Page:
# PhysicsHalf-Life Problem

#### Joystar1977

##### Active member
After 150 thousand years, only 1/8 of the original amount of a particular radioactive waste will remain. The half-life of this radioactive waste is how many thousand years?

150,000 years / 1/8
150,000 / .125
= 1,200,000

If this isn't correct is the 1/8 suppose to be stay as a fraction, turned into a decimal, or turned into a percent? Also, if this isn't correct can somebody explain to me what the term means saying "half-life"?

#### MarkFL

Staff member
Re: Math Word Problem

Since less than half of the original sample is present, you should expect that the half-life is less than the time that has already elapsed.

A quick way to solve this particular problem is to observe that the original amount has been halved 3 times, since $$\displaystyle \frac{1}{8}=\left(\frac{1}{2} \right)^3$$, and so we know the half-life is one-third of the elapsed time.

We won't always be presented with a current amount that is a power of one-half times the original amount, so a more general method would be to use:

$$\displaystyle A(t)=A_0\left(\frac{1}{2} \right)^{-\frac{t}{k}}=\frac{A_0}{2^{\frac{t}{k}}}$$ where $$\displaystyle 0<k\in\mathbb{R}$$ is the half-life.

Now, we are told:

$$\displaystyle A(150000)=\frac{A_0}{8}$$

and so we may state:

$$\displaystyle 2^{\frac{150000}{k}}=2^3$$

Now, equate exponents, and solve for $k$.

#### Joystar1977

##### Active member
Re: Math Word Problem

Mark FL,

What shows up in my email as you working out this word problem shows something totally and completely different. I know obviously the problem that I worked out was wrong, but the question I asked was does the 1/8 stay as a fraction or be turned into a decimal or percent?

Here is what was sent to my email:
Since less than half of the original sample is present, you should expect that the half-life is less than the time that has already elapsed.

A quick way to solve this particular problem is to observe that the original amount has been halved 3 times, since \frac{1}{8}=\left(\frac{1}{2} \right)^3, and so we know the half-life is one-third of the elapsed time.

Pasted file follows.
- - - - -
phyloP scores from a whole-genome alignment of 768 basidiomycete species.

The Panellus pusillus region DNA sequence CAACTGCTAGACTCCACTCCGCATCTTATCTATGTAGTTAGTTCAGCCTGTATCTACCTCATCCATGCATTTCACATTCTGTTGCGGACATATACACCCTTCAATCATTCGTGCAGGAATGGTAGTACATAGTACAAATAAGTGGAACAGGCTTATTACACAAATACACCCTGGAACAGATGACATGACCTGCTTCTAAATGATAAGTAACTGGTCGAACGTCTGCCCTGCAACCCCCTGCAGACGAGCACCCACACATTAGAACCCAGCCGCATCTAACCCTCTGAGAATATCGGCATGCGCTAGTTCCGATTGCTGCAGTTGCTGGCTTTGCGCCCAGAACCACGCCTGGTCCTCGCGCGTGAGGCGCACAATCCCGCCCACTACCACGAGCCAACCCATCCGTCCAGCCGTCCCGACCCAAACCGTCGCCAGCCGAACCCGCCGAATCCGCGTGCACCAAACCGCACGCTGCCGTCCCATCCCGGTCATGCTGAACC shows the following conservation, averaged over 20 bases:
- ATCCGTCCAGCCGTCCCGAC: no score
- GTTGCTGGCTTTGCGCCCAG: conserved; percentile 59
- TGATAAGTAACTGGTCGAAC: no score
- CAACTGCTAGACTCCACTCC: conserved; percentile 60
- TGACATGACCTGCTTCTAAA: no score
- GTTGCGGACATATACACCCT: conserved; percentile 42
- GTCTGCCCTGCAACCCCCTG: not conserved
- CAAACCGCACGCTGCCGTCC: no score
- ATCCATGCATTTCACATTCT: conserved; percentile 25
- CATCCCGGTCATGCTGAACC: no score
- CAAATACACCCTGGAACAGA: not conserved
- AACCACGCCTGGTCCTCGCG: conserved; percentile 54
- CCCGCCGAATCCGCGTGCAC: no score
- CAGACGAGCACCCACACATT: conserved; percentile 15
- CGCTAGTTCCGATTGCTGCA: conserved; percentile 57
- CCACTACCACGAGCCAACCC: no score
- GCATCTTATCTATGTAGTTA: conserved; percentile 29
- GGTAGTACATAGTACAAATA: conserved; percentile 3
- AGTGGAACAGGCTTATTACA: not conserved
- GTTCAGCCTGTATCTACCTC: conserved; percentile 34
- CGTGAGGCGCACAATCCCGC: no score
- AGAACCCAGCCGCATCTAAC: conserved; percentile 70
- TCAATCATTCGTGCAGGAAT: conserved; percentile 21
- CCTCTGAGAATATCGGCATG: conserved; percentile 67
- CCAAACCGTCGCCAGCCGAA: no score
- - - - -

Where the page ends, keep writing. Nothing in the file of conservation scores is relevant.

We won't always be presented with a current amount that is a power of one-half times the original amount, so a more general method would be to use:

A(t)=A_0\left(\frac{1}{2} \right)^{-\frac{t}{k}}=\frac{A_0}{2^{\frac{t}{k}}} where 0<k\in\mathbb{R} is the half-life.

Now, we are told:

A(150000)=\frac{A_0}{8}

and so we may state:

2^{\frac{150000}{k}}=2^3

Now, equate exponents, and solve for $k$.

My understanding of this math problem than what shows on this site seems to be a little different. Which is suppose to be the correct way?

#### MarkFL

Staff member
What was sent to you by email is the text minus the MATH tags.

As you can see by this line:

$$\displaystyle A(150000)=\frac{A_0}{8}$$

I left the 1/8 as a fraction, since 8 is a power of 2, it made the last step easier. But suppose, instead we were told 1/10 of the original was left, then we would have:

$$\displaystyle 2^{\frac{150000}{k}}=10$$

I try to use rational numbers rather than decimal representations whenever possible. I just prefer that form.

Taking the natural logarithm of both sides, we would find:

$$\displaystyle \frac{150000}{k}\ln(2)=\ln(10)$$

Now, solving for $k$, we find:

$$\displaystyle k=\frac{150000\ln(2)}{\ln(10)}\approx45154.49934959717$$

Does it make sense to you that if the elapsed time is held constant, but the amount left is decreased, then the half-life decreases as well? A smaller half-life means the substance decays at a quicker rate.

#### SuperSonic4

##### Well-known member
MHB Math Helper
After 150 thousand years, only 1/8 of the original amount of a particular radioactive waste will remain. The half-life of this radioactive waste is how many thousand years?

150,000 years / 1/8
150,000 / .125
= 1,200,000

If this isn't correct is the 1/8 suppose to be stay as a fraction, turned into a decimal, or turned into a percent? Also, if this isn't correct can somebody explain to me what the term means saying "half-life"?
half-life is the amount of time it takes for half a given substance to decay. It needs a large sample size so the law of large numbers can be used.

• At the start you have a fraction of 1 remaining (none has decayed)
• After one half-life you have 0.5 remaining
• After two half-lives you have 0.25 remaining

If you use the powers of two you have (where H/L is half-life for brevity's sake):
• Start = $$\displaystyle 2^0$$
• One H/L = $$\displaystyle 2^{-1}$$
• Two H/L = $$\displaystyle 2^{-2}$$

There is a pattern here: after n half-lives you have $$\displaystyle 2^{-n}$$ left of the original amount.

If you know that $$\displaystyle \dfrac{1}{8} = 2^{-3}$$ you can say that three half-lives have passed in those 150,000 years so one half-life must be one-third of the 150,000 years that have passed.

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More generally you can use the formula for exponential decay

$$\displaystyle A = A_0e^{-t / t_{1/2}}$$ where:

• $$\displaystyle A$$ is amount remaining at time $$\displaystyle t$$
• $$\displaystyle A_0$$ is amount when $$\displaystyle t=0$$
• $$\displaystyle t$$ is time
• $$\displaystyle t_{1/2}$$ is the half-life

We know that:

• $$\displaystyle A = 0.125A_0$$
• $$\displaystyle A = A_0$$
• $$\displaystyle t = 150,000$$

You can then plug in those values and find $$\displaystyle t_{1/2}$$

$$\displaystyle 0.125A_0 = A_0 e^{-150000/t_{1/2}}$$

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A quick note on units: You can use any unit of time you like as long as your half-life and time share the same unit. Your value will come out in years if you apply the formula above.